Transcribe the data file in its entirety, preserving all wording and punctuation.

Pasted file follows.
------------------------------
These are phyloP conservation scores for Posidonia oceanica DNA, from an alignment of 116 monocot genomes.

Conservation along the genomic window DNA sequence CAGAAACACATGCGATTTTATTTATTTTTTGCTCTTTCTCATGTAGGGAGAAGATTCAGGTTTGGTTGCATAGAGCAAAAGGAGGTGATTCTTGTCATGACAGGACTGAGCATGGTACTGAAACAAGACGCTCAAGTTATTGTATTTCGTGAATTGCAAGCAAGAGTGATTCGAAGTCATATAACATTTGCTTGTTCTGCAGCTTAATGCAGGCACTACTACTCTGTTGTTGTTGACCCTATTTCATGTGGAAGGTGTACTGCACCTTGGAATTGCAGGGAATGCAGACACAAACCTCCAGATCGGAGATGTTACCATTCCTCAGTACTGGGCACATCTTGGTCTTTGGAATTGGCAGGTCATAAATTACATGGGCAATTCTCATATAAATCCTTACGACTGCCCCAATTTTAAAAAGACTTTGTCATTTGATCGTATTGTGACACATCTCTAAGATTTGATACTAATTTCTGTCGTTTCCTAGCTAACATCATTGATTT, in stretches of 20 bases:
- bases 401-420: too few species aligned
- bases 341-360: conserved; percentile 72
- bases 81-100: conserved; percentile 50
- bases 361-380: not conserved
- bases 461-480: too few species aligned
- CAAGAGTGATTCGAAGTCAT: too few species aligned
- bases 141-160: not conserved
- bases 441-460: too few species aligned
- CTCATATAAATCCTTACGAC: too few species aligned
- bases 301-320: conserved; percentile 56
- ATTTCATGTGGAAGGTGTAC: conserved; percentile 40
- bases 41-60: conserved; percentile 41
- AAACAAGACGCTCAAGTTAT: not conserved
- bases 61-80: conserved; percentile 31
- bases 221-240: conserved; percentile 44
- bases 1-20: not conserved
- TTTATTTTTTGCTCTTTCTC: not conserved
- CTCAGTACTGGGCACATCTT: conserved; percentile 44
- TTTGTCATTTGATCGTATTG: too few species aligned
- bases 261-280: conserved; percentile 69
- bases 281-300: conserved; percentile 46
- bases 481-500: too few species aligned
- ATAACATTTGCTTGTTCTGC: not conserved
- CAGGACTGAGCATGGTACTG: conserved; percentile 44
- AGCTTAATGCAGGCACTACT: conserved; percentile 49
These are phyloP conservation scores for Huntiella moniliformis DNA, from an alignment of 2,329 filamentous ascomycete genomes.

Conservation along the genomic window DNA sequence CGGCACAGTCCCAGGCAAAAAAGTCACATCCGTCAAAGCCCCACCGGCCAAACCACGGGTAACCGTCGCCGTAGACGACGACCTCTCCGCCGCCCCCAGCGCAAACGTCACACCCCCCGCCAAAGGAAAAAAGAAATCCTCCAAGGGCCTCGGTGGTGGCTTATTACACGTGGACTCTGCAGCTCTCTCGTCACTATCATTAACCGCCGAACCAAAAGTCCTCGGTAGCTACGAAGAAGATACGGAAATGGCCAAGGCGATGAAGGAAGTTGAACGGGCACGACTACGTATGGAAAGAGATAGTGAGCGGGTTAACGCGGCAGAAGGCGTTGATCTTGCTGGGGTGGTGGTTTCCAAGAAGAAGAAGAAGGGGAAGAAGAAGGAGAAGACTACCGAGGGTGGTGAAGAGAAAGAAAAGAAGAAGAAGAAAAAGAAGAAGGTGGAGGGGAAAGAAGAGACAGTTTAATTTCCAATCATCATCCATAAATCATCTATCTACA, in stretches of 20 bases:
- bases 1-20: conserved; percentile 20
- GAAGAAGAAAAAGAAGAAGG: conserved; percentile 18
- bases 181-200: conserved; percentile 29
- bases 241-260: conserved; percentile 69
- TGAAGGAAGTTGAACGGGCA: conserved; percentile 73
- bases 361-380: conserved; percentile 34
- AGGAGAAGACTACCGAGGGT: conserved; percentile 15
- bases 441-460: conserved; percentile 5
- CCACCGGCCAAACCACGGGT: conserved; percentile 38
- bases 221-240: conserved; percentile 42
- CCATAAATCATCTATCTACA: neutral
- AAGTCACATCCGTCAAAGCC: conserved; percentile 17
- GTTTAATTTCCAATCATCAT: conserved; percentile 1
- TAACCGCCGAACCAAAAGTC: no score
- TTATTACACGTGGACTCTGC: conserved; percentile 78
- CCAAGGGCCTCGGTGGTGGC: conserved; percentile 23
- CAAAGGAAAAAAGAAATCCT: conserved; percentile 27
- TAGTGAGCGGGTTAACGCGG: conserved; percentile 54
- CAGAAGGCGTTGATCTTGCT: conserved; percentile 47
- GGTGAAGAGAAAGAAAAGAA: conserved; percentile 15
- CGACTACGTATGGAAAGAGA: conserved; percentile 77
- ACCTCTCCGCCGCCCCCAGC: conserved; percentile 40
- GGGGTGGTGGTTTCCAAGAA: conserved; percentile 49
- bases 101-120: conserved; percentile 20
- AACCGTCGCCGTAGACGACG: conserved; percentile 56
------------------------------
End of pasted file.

These are phyloP conservation scores for Posidonia oceanica DNA, from an alignment of 116 monocot genomes.

Conservation along the genomic window DNA sequence CAGAAACACATGCGATTTTATTTATTTTTTGCTCTTTCTCATGTAGGGAGAAGATTCAGGTTTGGTTGCATAGAGCAAAAGGAGGTGATTCTTGTCATGACAGGACTGAGCATGGTACTGAAACAAGACGCTCAAGTTATTGTATTTCGTGAATTGCAAGCAAGAGTGATTCGAAGTCATATAACATTTGCTTGTTCTGCAGCTTAATGCAGGCACTACTACTCTGTTGTTGTTGACCCTATTTCATGTGGAAGGTGTACTGCACCTTGGAATTGCAGGGAATGCAGACACAAACCTCCAGATCGGAGATGTTACCATTCCTCAGTACTGGGCACATCTTGGTCTTTGGAATTGGCAGGTCATAAATTACATGGGCAATTCTCATATAAATCCTTACGACTGCCCCAATTTTAAAAAGACTTTGTCATTTGATCGTATTGTGACACATCTCTAAGATTTGATACTAATTTCTGTCGTTTCCTAGCTAACATCATTGATTT, in stretches of 20 bases:
- bases 401-420: too few species aligned
- bases 341-360: conserved; percentile 72
- bases 81-100: conserved; percentile 50
- bases 361-380: not conserved
- bases 461-480: too few species aligned
- CAAGAGTGATTCGAAGTCAT: too few species aligned
- bases 141-160: not conserved
- bases 441-460: too few species aligned
- CTCATATAAATCCTTACGAC: too few species aligned
- bases 301-320: conserved; percentile 56
- ATTTCATGTGGAAGGTGTAC: conserved; percentile 40
- bases 41-60: conserved; percentile 41
- AAACAAGACGCTCAAGTTAT: not conserved
- bases 61-80: conserved; percentile 31
- bases 221-240: conserved; percentile 44
- bases 1-20: not conserved
- TTTATTTTTTGCTCTTTCTC: not conserved
- CTCAGTACTGGGCACATCTT: conserved; percentile 44
- TTTGTCATTTGATCGTATTG: too few species aligned
- bases 261-280: conserved; percentile 69
- bases 281-300: conserved; percentile 46
- bases 481-500: too few species aligned
- ATAACATTTGCTTGTTCTGC: not conserved
- CAGGACTGAGCATGGTACTG: conserved; percentile 44
- AGCTTAATGCAGGCACTACT: conserved; percentile 49
These are phyloP conservation scores for Huntiella moniliformis DNA, from an alignment of 2,329 filamentous ascomycete genomes.

Conservation along the genomic window DNA sequence CGGCACAGTCCCAGGCAAAAAAGTCACATCCGTCAAAGCCCCACCGGCCAAACCACGGGTAACCGTCGCCGTAGACGACGACCTCTCCGCCGCCCCCAGCGCAAACGTCACACCCCCCGCCAAAGGAAAAAAGAAATCCTCCAAGGGCCTCGGTGGTGGCTTATTACACGTGGACTCTGCAGCTCTCTCGTCACTATCATTAACCGCCGAACCAAAAGTCCTCGGTAGCTACGAAGAAGATACGGAAATGGCCAAGGCGATGAAGGAAGTTGAACGGGCACGACTACGTATGGAAAGAGATAGTGAGCGGGTTAACGCGGCAGAAGGCGTTGATCTTGCTGGGGTGGTGGTTTCCAAGAAGAAGAAGAAGGGGAAGAAGAAGGAGAAGACTACCGAGGGTGGTGAAGAGAAAGAAAAGAAGAAGAAGAAAAAGAAGAAGGTGGAGGGGAAAGAAGAGACAGTTTAATTTCCAATCATCATCCATAAATCATCTATCTACA, in stretches of 20 bases:
- bases 1-20: conserved; percentile 20
- GAAGAAGAAAAAGAAGAAGG: conserved; percentile 18
- bases 181-200: conserved; percentile 29
- bases 241-260: conserved; percentile 69
- TGAAGGAAGTTGAACGGGCA: conserved; percentile 73
- bases 361-380: conserved; percentile 34
- AGGAGAAGACTACCGAGGGT: conserved; percentile 15
- bases 441-460: conserved; percentile 5
- CCACCGGCCAAACCACGGGT: conserved; percentile 38
- bases 221-240: conserved; percentile 42
- CCATAAATCATCTATCTACA: neutral
- AAGTCACATCCGTCAAAGCC: conserved; percentile 17
- GTTTAATTTCCAATCATCAT: conserved; percentile 1
- TAACCGCCGAACCAAAAGTC: no score
- TTATTACACGTGGACTCTGC: conserved; percentile 78
- CCAAGGGCCTCGGTGGTGGC: conserved; percentile 23
- CAAAGGAAAAAAGAAATCCT: conserved; percentile 27
- TAGTGAGCGGGTTAACGCGG: conserved; percentile 54
- CAGAAGGCGTTGATCTTGCT: conserved; percentile 47
- GGTGAAGAGAAAGAAAAGAA: conserved; percentile 15
- CGACTACGTATGGAAAGAGA: conserved; percentile 77
- ACCTCTCCGCCGCCCCCAGC: conserved; percentile 40
- GGGGTGGTGGTTTCCAAGAA: conserved; percentile 49
- bases 101-120: conserved; percentile 20
- AACCGTCGCCGTAGACGACG: conserved; percentile 56